FI249-15 Hollywood Cinema: History, Theory, Industry
This core module will build on what students have learned about Hollywood in first year modules (such as Film History and Screen Technologies) by expanding their knowledge about Hollywood as an industry, its history (depending on when it is taught this may extend from the classical period into the post-classical and contemporary period), and theoretical concepts that engage with Hollywood cinema. The module will illustrate important aspects about the Hollywood industrial filmmaking system, including style, genre, and stars. By first focusing on Hollywood as an industry, examining the practices and cultures of film production, the module will then consider its ideological influence by promoting specific American values and traditions through political issues, such as race and ethnicity.
The exact content of the module in any given year will depend on the expertise and research interests of the module convenor. The following is an example.
The module will be divided into four parts:
Part I. Style and System
Part II. Politics
Part III. Ideology
Part IV. New Trends
- To provide an appreciation of Hollywood cinema
- The understand the industrial Hollywood system
- To access some of the social and cultural contexts that helped shaped Hollywood cinema
- To examine the ideological influence of Hollywood cinema
To explore theoretical concepts that employ Hollywood cinema as an example
This is an indicative module outline only to give an indication of the sort of topics that may be covered. Actual sessions held may differ.
Style and System
Week 1: Classical Hollywood Style
Film: Stagecoach (John Ford, 1939)
Week 2: Genre and Hollywood Studios: Musical
Film: Singin’ in the Rain (Gene Kelly and Stanley Donen, 1952)
Week 3: Classical Hollywood Stardom
Film: Mildred Pierce (Michael Curtiz, 1945)
Week 4: Hollywood and Politics I: The New Deal and World War II
Film: Casablanca (Michael Curtiz, 1942)
Week 5: Hollywood and Politics II: The Blacklist and Cold War
Film: Invasion of the Body Snatchers (Don Siegel, 1956)
Week 6: Reading Week
Week 7: Hollywood and Ideology: Race and Ethnicity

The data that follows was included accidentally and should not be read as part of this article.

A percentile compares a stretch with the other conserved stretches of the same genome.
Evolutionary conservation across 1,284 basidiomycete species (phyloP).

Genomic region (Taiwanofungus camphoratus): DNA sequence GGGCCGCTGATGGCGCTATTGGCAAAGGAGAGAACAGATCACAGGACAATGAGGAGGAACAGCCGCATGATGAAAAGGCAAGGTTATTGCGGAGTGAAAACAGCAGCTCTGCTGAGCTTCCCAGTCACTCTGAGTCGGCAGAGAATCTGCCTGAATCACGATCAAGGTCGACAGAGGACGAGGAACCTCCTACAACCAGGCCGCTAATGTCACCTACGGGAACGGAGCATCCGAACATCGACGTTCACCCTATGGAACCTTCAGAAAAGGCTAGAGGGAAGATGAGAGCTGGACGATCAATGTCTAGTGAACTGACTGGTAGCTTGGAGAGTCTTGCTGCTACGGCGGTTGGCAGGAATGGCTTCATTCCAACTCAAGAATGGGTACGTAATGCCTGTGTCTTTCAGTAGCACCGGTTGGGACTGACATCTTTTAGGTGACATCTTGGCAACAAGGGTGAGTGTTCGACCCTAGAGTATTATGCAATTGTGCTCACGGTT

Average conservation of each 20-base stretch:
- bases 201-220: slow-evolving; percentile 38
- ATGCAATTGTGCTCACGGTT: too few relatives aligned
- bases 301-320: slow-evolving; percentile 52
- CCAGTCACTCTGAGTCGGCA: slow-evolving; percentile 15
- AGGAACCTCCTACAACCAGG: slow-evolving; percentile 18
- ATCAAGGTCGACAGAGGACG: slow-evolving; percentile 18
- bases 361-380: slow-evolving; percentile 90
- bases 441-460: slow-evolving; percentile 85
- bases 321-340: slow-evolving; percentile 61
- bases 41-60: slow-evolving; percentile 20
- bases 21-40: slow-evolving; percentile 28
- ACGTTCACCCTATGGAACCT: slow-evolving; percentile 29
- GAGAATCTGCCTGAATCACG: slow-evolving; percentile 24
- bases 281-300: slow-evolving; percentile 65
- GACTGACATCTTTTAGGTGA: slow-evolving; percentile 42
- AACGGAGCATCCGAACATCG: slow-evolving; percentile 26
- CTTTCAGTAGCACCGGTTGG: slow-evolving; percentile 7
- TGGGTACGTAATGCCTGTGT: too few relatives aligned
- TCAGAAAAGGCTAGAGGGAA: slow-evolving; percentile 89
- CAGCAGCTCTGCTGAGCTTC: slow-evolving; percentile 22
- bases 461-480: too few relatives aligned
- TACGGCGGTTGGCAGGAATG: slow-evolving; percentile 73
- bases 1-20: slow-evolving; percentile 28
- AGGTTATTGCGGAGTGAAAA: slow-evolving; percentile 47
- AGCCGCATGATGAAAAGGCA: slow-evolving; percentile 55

Film: The Defiant Ones (Stanley Kramer, 1958)
Week 8: Hollywood and Ideology II: Antebellum South
Film: Dixie (A. Edward Sutherland, 1943)
IV. New Trends
Week 9: Independent and Exploitation Cinema (B films)
Film: Jailhouse Rock (Richard Thorpe, 1957)
Week 10: Auteurs and a ‘New’ Hollywood
Film: Psycho (Alfred Hitchcock, 1960)
By the end of the module, students should be able to:
- Demonstrate knowledge of the Hollywood filmmaking style
- Identity key industrial contexts of Hollywood
- Consider ideology in relation to Hollywood as an American Industry
- Understand certain political contexts that has informed Hollywood Cinema
Indicative reading list
Allen, Robert C. (1999) ‘The Role of the Star in Film History: Joan Crawford’ in Film Theory and Criticism: Introductory Readings, Leo Braudy and M. Cohen (eds.) (New York and Oxford: Oxford University Press), pp. 547-561.
Bordwell, David, Janet Staiger and Kristin Thompson (1985) The Classical
Hollywood Cinema: Film Style and Mode of Production to 1960 (London: Routledge)
Campbell, Jr., Edward D.C. (1981) The Celluloid South: Hollywood and the Southern Myth (Knoxville: University of Tennessee Press)
Cook, Pam (ed.) (2007) The Cinema Book, Third edition (London: British Film Institute)
Cripps, Thomas (1993) Making Movies Black: The Hollywood Message Movie from World War II to the Civil Rights Era (Oxford and New York: Oxford University Press)
Doherty, Thomas (2002) Teenager and Teenpics: Juvenilization of American Movies (Philadelphia: Temple University)
Doherty, Thomas (2018) Show Trial: Hollywood, HUAC, and the Birth of the Blacklist (Chichester and New York: Columbia University Press)